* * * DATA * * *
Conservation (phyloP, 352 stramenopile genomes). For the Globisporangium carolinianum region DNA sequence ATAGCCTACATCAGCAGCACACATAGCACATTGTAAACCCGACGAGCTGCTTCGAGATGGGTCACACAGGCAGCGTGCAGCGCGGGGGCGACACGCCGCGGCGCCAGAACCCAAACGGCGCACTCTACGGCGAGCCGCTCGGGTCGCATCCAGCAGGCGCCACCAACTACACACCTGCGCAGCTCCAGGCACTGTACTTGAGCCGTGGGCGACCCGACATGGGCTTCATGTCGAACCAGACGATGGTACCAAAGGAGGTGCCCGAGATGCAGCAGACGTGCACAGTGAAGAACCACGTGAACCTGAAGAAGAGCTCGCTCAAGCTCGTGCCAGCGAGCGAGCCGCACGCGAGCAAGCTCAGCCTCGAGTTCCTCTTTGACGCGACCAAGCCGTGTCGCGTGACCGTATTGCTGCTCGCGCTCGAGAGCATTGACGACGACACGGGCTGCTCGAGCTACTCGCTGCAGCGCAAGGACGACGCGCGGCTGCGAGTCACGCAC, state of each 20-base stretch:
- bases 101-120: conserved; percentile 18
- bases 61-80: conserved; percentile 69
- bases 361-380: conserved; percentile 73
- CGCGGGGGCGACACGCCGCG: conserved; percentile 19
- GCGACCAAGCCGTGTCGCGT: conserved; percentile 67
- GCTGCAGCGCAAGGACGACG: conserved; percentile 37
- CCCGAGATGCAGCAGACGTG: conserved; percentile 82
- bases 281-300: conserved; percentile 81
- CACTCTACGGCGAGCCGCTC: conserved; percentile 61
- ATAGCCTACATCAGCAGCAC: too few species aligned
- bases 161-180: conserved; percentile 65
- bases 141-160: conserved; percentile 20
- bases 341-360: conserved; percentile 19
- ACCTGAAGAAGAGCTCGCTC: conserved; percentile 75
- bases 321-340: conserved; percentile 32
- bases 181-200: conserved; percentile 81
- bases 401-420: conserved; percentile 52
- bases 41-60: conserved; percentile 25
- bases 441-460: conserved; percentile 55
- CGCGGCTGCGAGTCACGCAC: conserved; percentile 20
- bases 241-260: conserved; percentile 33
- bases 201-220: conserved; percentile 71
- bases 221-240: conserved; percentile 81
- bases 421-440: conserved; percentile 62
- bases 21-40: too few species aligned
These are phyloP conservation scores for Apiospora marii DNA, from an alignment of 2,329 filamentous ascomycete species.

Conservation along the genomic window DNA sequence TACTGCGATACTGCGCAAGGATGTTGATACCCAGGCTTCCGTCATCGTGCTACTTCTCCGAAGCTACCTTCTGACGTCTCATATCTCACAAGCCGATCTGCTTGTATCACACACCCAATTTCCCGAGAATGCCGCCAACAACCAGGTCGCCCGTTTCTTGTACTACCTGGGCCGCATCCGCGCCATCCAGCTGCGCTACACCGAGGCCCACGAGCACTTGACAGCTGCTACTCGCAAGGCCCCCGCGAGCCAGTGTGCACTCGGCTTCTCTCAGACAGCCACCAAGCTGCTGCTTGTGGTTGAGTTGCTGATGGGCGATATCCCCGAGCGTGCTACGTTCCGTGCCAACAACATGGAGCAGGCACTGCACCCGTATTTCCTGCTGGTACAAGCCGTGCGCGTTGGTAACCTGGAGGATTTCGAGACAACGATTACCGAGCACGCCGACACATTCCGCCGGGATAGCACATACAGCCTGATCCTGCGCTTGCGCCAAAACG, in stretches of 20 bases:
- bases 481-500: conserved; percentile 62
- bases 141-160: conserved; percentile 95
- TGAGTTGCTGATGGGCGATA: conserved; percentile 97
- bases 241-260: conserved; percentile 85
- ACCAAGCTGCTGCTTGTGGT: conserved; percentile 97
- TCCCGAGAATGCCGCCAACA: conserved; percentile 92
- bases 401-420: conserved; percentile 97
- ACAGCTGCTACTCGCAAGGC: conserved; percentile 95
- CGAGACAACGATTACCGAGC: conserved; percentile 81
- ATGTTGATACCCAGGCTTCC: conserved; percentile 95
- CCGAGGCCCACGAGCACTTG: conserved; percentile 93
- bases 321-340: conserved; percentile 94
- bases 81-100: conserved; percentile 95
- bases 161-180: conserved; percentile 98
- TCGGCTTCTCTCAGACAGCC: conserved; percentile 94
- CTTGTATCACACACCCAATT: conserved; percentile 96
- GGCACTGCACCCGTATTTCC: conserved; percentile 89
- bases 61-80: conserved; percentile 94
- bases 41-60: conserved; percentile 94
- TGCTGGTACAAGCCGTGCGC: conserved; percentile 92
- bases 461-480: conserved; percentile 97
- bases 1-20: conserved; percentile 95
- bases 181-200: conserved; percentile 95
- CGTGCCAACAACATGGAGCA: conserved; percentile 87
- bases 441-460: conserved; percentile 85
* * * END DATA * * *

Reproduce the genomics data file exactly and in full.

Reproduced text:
Conservation (phyloP, 352 stramenopile genomes). For the Globisporangium carolinianum region DNA sequence ATAGCCTACATCAGCAGCACACATAGCACATTGTAAACCCGACGAGCTGCTTCGAGATGGGTCACACAGGCAGCGTGCAGCGCGGGGGCGACACGCCGCGGCGCCAGAACCCAAACGGCGCACTCTACGGCGAGCCGCTCGGGTCGCATCCAGCAGGCGCCACCAACTACACACCTGCGCAGCTCCAGGCACTGTACTTGAGCCGTGGGCGACCCGACATGGGCTTCATGTCGAACCAGACGATGGTACCAAAGGAGGTGCCCGAGATGCAGCAGACGTGCACAGTGAAGAACCACGTGAACCTGAAGAAGAGCTCGCTCAAGCTCGTGCCAGCGAGCGAGCCGCACGCGAGCAAGCTCAGCCTCGAGTTCCTCTTTGACGCGACCAAGCCGTGTCGCGTGACCGTATTGCTGCTCGCGCTCGAGAGCATTGACGACGACACGGGCTGCTCGAGCTACTCGCTGCAGCGCAAGGACGACGCGCGGCTGCGAGTCACGCAC, state of each 20-base stretch:
- bases 101-120: conserved; percentile 18
- bases 61-80: conserved; percentile 69
- bases 361-380: conserved; percentile 73
- CGCGGGGGCGACACGCCGCG: conserved; percentile 19
- GCGACCAAGCCGTGTCGCGT: conserved; percentile 67
- GCTGCAGCGCAAGGACGACG: conserved; percentile 37
- CCCGAGATGCAGCAGACGTG: conserved; percentile 82
- bases 281-300: conserved; percentile 81
- CACTCTACGGCGAGCCGCTC: conserved; percentile 61
- ATAGCCTACATCAGCAGCAC: too few species aligned
- bases 161-180: conserved; percentile 65
- bases 141-160: conserved; percentile 20
- bases 341-360: conserved; percentile 19
- ACCTGAAGAAGAGCTCGCTC: conserved; percentile 75
- bases 321-340: conserved; percentile 32
- bases 181-200: conserved; percentile 81
- bases 401-420: conserved; percentile 52
- bases 41-60: conserved; percentile 25
- bases 441-460: conserved; percentile 55
- CGCGGCTGCGAGTCACGCAC: conserved; percentile 20
- bases 241-260: conserved; percentile 33
- bases 201-220: conserved; percentile 71
- bases 221-240: conserved; percentile 81
- bases 421-440: conserved; percentile 62
- bases 21-40: too few species aligned
These are phyloP conservation scores for Apiospora marii DNA, from an alignment of 2,329 filamentous ascomycete species.

Conservation along the genomic window DNA sequence TACTGCGATACTGCGCAAGGATGTTGATACCCAGGCTTCCGTCATCGTGCTACTTCTCCGAAGCTACCTTCTGACGTCTCATATCTCACAAGCCGATCTGCTTGTATCACACACCCAATTTCCCGAGAATGCCGCCAACAACCAGGTCGCCCGTTTCTTGTACTACCTGGGCCGCATCCGCGCCATCCAGCTGCGCTACACCGAGGCCCACGAGCACTTGACAGCTGCTACTCGCAAGGCCCCCGCGAGCCAGTGTGCACTCGGCTTCTCTCAGACAGCCACCAAGCTGCTGCTTGTGGTTGAGTTGCTGATGGGCGATATCCCCGAGCGTGCTACGTTCCGTGCCAACAACATGGAGCAGGCACTGCACCCGTATTTCCTGCTGGTACAAGCCGTGCGCGTTGGTAACCTGGAGGATTTCGAGACAACGATTACCGAGCACGCCGACACATTCCGCCGGGATAGCACATACAGCCTGATCCTGCGCTTGCGCCAAAACG, in stretches of 20 bases:
- bases 481-500: conserved; percentile 62
- bases 141-160: conserved; percentile 95
- TGAGTTGCTGATGGGCGATA: conserved; percentile 97
- bases 241-260: conserved; percentile 85
- ACCAAGCTGCTGCTTGTGGT: conserved; percentile 97
- TCCCGAGAATGCCGCCAACA: conserved; percentile 92
- bases 401-420: conserved; percentile 97
- ACAGCTGCTACTCGCAAGGC: conserved; percentile 95
- CGAGACAACGATTACCGAGC: conserved; percentile 81
- ATGTTGATACCCAGGCTTCC: conserved; percentile 95
- CCGAGGCCCACGAGCACTTG: conserved; percentile 93
- bases 321-340: conserved; percentile 94
- bases 81-100: conserved; percentile 95
- bases 161-180: conserved; percentile 98
- TCGGCTTCTCTCAGACAGCC: conserved; percentile 94
- CTTGTATCACACACCCAATT: conserved; percentile 96
- GGCACTGCACCCGTATTTCC: conserved; percentile 89
- bases 61-80: conserved; percentile 94
- bases 41-60: conserved; percentile 94
- TGCTGGTACAAGCCGTGCGC: conserved; percentile 92
- bases 461-480: conserved; percentile 97
- bases 1-20: conserved; percentile 95
- bases 181-200: conserved; percentile 95
- CGTGCCAACAACATGGAGCA: conserved; percentile 87
- bases 441-460: conserved; percentile 85